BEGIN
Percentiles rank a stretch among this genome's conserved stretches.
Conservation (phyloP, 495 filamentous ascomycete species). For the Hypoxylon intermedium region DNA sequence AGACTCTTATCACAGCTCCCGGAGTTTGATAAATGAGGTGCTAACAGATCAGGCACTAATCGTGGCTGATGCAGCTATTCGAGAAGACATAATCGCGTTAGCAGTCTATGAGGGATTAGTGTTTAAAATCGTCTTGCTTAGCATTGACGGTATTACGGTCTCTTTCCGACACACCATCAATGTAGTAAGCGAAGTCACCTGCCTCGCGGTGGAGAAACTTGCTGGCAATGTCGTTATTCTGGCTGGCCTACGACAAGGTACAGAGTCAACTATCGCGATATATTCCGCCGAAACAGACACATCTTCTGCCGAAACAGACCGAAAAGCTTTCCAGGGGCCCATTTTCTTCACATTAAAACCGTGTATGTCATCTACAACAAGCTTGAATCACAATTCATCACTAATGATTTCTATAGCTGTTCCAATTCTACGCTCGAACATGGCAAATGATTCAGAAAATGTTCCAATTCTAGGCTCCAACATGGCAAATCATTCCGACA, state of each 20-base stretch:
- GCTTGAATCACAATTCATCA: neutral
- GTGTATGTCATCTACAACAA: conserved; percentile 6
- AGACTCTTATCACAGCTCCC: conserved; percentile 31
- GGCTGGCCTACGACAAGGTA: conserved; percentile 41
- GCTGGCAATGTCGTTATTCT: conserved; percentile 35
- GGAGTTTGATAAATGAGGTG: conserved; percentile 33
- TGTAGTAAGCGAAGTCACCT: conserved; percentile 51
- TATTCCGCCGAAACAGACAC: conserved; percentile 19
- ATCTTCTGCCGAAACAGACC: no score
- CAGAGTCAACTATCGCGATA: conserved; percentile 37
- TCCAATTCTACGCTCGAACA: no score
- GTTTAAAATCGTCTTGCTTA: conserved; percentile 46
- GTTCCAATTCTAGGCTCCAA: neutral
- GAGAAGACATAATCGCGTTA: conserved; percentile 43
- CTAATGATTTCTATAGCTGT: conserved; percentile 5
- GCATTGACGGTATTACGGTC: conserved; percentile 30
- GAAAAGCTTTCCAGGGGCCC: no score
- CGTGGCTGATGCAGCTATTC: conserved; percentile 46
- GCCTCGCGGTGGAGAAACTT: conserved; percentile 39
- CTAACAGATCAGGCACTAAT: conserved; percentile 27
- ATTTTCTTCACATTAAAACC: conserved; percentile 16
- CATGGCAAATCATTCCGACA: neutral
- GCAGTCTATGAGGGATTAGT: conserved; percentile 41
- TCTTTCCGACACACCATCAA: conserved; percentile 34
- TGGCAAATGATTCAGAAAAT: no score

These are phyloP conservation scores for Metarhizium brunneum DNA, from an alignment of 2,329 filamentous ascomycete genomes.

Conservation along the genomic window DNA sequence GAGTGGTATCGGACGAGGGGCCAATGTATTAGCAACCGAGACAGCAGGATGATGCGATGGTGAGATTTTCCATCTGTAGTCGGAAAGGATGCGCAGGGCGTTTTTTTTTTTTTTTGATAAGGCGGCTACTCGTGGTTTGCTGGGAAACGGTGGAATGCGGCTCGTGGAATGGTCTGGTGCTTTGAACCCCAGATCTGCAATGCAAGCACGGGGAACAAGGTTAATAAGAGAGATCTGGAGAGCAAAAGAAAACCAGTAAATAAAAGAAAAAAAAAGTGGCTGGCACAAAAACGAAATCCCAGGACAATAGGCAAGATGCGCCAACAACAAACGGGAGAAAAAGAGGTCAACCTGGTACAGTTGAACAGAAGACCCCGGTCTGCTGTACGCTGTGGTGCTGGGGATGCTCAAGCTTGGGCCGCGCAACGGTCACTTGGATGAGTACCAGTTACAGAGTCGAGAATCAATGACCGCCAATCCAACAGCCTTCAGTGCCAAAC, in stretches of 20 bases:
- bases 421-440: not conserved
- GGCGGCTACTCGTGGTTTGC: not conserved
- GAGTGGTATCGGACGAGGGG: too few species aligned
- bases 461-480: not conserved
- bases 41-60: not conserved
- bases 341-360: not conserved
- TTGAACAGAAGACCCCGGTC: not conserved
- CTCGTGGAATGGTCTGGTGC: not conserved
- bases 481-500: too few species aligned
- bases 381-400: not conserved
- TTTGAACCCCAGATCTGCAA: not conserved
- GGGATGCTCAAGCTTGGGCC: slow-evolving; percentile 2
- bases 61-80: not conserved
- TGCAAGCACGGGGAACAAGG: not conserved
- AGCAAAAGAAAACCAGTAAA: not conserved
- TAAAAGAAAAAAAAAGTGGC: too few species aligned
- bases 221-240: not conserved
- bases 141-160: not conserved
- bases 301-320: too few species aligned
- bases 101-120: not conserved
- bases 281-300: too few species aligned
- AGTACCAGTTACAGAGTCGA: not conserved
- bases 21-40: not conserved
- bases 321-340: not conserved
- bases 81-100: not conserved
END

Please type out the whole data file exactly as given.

Percentiles rank a stretch among this genome's conserved stretches.
Conservation (phyloP, 495 filamentous ascomycete species). For the Hypoxylon intermedium region DNA sequence AGACTCTTATCACAGCTCCCGGAGTTTGATAAATGAGGTGCTAACAGATCAGGCACTAATCGTGGCTGATGCAGCTATTCGAGAAGACATAATCGCGTTAGCAGTCTATGAGGGATTAGTGTTTAAAATCGTCTTGCTTAGCATTGACGGTATTACGGTCTCTTTCCGACACACCATCAATGTAGTAAGCGAAGTCACCTGCCTCGCGGTGGAGAAACTTGCTGGCAATGTCGTTATTCTGGCTGGCCTACGACAAGGTACAGAGTCAACTATCGCGATATATTCCGCCGAAACAGACACATCTTCTGCCGAAACAGACCGAAAAGCTTTCCAGGGGCCCATTTTCTTCACATTAAAACCGTGTATGTCATCTACAACAAGCTTGAATCACAATTCATCACTAATGATTTCTATAGCTGTTCCAATTCTACGCTCGAACATGGCAAATGATTCAGAAAATGTTCCAATTCTAGGCTCCAACATGGCAAATCATTCCGACA, state of each 20-base stretch:
- GCTTGAATCACAATTCATCA: neutral
- GTGTATGTCATCTACAACAA: conserved; percentile 6
- AGACTCTTATCACAGCTCCC: conserved; percentile 31
- GGCTGGCCTACGACAAGGTA: conserved; percentile 41
- GCTGGCAATGTCGTTATTCT: conserved; percentile 35
- GGAGTTTGATAAATGAGGTG: conserved; percentile 33
- TGTAGTAAGCGAAGTCACCT: conserved; percentile 51
- TATTCCGCCGAAACAGACAC: conserved; percentile 19
- ATCTTCTGCCGAAACAGACC: no score
- CAGAGTCAACTATCGCGATA: conserved; percentile 37
- TCCAATTCTACGCTCGAACA: no score
- GTTTAAAATCGTCTTGCTTA: conserved; percentile 46
- GTTCCAATTCTAGGCTCCAA: neutral
- GAGAAGACATAATCGCGTTA: conserved; percentile 43
- CTAATGATTTCTATAGCTGT: conserved; percentile 5
- GCATTGACGGTATTACGGTC: conserved; percentile 30
- GAAAAGCTTTCCAGGGGCCC: no score
- CGTGGCTGATGCAGCTATTC: conserved; percentile 46
- GCCTCGCGGTGGAGAAACTT: conserved; percentile 39
- CTAACAGATCAGGCACTAAT: conserved; percentile 27
- ATTTTCTTCACATTAAAACC: conserved; percentile 16
- CATGGCAAATCATTCCGACA: neutral
- GCAGTCTATGAGGGATTAGT: conserved; percentile 41
- TCTTTCCGACACACCATCAA: conserved; percentile 34
- TGGCAAATGATTCAGAAAAT: no score

These are phyloP conservation scores for Metarhizium brunneum DNA, from an alignment of 2,329 filamentous ascomycete genomes.

Conservation along the genomic window DNA sequence GAGTGGTATCGGACGAGGGGCCAATGTATTAGCAACCGAGACAGCAGGATGATGCGATGGTGAGATTTTCCATCTGTAGTCGGAAAGGATGCGCAGGGCGTTTTTTTTTTTTTTTGATAAGGCGGCTACTCGTGGTTTGCTGGGAAACGGTGGAATGCGGCTCGTGGAATGGTCTGGTGCTTTGAACCCCAGATCTGCAATGCAAGCACGGGGAACAAGGTTAATAAGAGAGATCTGGAGAGCAAAAGAAAACCAGTAAATAAAAGAAAAAAAAAGTGGCTGGCACAAAAACGAAATCCCAGGACAATAGGCAAGATGCGCCAACAACAAACGGGAGAAAAAGAGGTCAACCTGGTACAGTTGAACAGAAGACCCCGGTCTGCTGTACGCTGTGGTGCTGGGGATGCTCAAGCTTGGGCCGCGCAACGGTCACTTGGATGAGTACCAGTTACAGAGTCGAGAATCAATGACCGCCAATCCAACAGCCTTCAGTGCCAAAC, in stretches of 20 bases:
- bases 421-440: not conserved
- GGCGGCTACTCGTGGTTTGC: not conserved
- GAGTGGTATCGGACGAGGGG: too few species aligned
- bases 461-480: not conserved
- bases 41-60: not conserved
- bases 341-360: not conserved
- TTGAACAGAAGACCCCGGTC: not conserved
- CTCGTGGAATGGTCTGGTGC: not conserved
- bases 481-500: too few species aligned
- bases 381-400: not conserved
- TTTGAACCCCAGATCTGCAA: not conserved
- GGGATGCTCAAGCTTGGGCC: slow-evolving; percentile 2
- bases 61-80: not conserved
- TGCAAGCACGGGGAACAAGG: not conserved
- AGCAAAAGAAAACCAGTAAA: not conserved
- TAAAAGAAAAAAAAAGTGGC: too few species aligned
- bases 221-240: not conserved
- bases 141-160: not conserved
- bases 301-320: too few species aligned
- bases 101-120: not conserved
- bases 281-300: too few species aligned
- AGTACCAGTTACAGAGTCGA: not conserved
- bases 21-40: not conserved
- bases 321-340: not conserved
- bases 81-100: not conserved